Review: Half the World Away by Cath Staincliffe

Thursday 4 June 2015
Title: Half the World Away
Author: Cath Staincliffe
Publisher: Constable
Publication Date: 4th June 2015
Pages: 336
ISBN: 9781472117977
Source: Review Copy
Rating: 4.5/5
Purchase: Amazon
Newly graduated photography student Lori Maddox spends the year after university travelling and visits China where she finds work as a private English tutor. Back in Manchester, her parents Jo and Tom, who separated when Lori was a toddler, follow her adventures on her blog, 'Lori In The Orient'.

Suddenly communication stops and when the silence persists a frantic Jo and Tom report her missing. It is impossible to find out anything from 5,000 miles away so they travel out to Chengdu, a city in the south-western province of Sichuan, to search for their daughter.

Landing in a totally unfamiliar country, with no knowledge of the customs or language, and receiving scant help from the local authorities, Jo and Tom are forced to turn detective, following in their daughter's footsteps, tracing the people she mentioned in her posts, interviewing her friends, colleagues and students. It's an unbearably difficult challenge and, as the days pass, the fear that Lori is lost for good grows ever larger.

Half the World Away opens and introduces us to a family that could be your own, and this is one of the real strengths of Cath Staincliffe's stories and characters. In Half the World Away we meet Jo who is the mother of Lori. Lori is about to go travelling, one of the stops on her travels being Chengdu. Jo is of course a little bit worried about her daughter being so far away in a foreign country and straightaway we get an understanding of the type of mother that she is, and her fears will probably be echoed by any parent reading this who has had to cope with one of their children being in a similar situation. We also learn about the family set up, the different relationship Lori has with Jo's ex-husband, and the current relationship Jo has with her new partner, and the set-up they have at home.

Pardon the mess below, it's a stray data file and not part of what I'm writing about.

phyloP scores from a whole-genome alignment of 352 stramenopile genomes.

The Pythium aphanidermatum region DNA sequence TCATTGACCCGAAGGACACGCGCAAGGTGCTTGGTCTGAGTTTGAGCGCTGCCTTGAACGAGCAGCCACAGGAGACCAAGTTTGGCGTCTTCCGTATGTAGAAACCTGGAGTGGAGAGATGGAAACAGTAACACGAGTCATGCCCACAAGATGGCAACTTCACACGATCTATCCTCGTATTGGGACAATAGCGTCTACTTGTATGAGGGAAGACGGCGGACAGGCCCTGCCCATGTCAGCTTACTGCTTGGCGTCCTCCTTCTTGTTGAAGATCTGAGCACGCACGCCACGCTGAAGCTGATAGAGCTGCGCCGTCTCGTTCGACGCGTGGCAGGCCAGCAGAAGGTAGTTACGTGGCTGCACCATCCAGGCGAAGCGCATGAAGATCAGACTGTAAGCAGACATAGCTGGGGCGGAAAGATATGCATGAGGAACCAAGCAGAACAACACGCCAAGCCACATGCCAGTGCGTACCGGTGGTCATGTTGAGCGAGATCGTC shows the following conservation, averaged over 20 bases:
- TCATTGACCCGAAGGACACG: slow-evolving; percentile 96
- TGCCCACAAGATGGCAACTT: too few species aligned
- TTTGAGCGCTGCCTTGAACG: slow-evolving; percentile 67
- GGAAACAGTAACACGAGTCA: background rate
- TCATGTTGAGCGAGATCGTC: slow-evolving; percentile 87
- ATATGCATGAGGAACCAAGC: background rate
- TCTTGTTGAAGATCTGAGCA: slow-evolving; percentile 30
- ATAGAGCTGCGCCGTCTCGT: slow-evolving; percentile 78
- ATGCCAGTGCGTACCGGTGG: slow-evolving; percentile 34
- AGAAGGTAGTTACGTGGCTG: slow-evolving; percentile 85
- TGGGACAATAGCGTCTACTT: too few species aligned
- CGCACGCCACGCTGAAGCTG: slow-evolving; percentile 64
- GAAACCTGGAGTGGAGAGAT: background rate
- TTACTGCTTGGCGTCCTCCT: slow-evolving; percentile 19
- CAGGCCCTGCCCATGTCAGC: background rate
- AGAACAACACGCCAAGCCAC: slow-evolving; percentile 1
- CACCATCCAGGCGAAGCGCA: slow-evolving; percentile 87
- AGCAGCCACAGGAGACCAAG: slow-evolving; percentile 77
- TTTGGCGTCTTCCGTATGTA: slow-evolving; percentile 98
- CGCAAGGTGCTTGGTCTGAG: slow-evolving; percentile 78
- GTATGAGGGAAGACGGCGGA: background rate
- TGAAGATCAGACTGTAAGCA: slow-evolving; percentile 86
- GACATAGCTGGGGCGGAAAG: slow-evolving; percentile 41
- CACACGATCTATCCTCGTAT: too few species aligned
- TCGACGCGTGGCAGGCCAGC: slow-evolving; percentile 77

Lori writes about her journeys on her blog, with sporadic emails and texts home to her parents, usually when she needs money. Soon though all communication stops, including the blog posts. Jo is soon frantic, wanting to call the police despite being told that Lori is probably fine. Well, probably is never good enough for a mother and soon Jo and her ex-husband Tom are flying out to China, following Lori's footsteps in their attempts to find out what has happened to her. Firstly through Lori's posts we are able to build a quite vivid picture in our minds as we read about what the culture in Chengdu is like, but once Jo and Tom arrive in the city it felt like I was there with them. This is a setting that has been beautifully captured by Cath and it helps us to really see just how helpless Jo and Tom are, and just what a dangerous place it is for those who aren't natives. Jo and Tom receive little help from the authorities, and are met with suspicion when they arrive.

Cath is an author that doesn't just describe how her characters feel, but she makes you take on some of those feelings yourself. The pain that Jo as a parent felt was palpable and, despite being a young male with no children, I could really feel her pain as I read, and thought about how I would react in a similar situation. During the search we see how Jo must cope spending so much time with Tom, and how she copes with the troubles at home whilst being so far away. I was completely compelled to read on, along with Jo and Tom I was desperate to find out what had happened to Lori, and whether she was even still alive. The setting really adds an almost exciting dynamic to the story, it being something completely different to anything else I have ever read about before. It is of course difficult to discuss in any great detail, but it is a powerful and emotive read, one that will tug at the heartstrings of every parent that picks it up, and for younger readers or students who are travelling, it might urge them to pick up the phone and call home more often.

Half the World Away is one of those books that completely consumes you as you read, telling a tale that most readers will keep thinking about long after they have turned the final page and moved onto a new book. Cath writes real character-driven stories, with realistic, believable characters and I think that's one of the things that makes her books so enjoyable. Half the World Away might just be one of her best yet, and it comes highly recommended by me.


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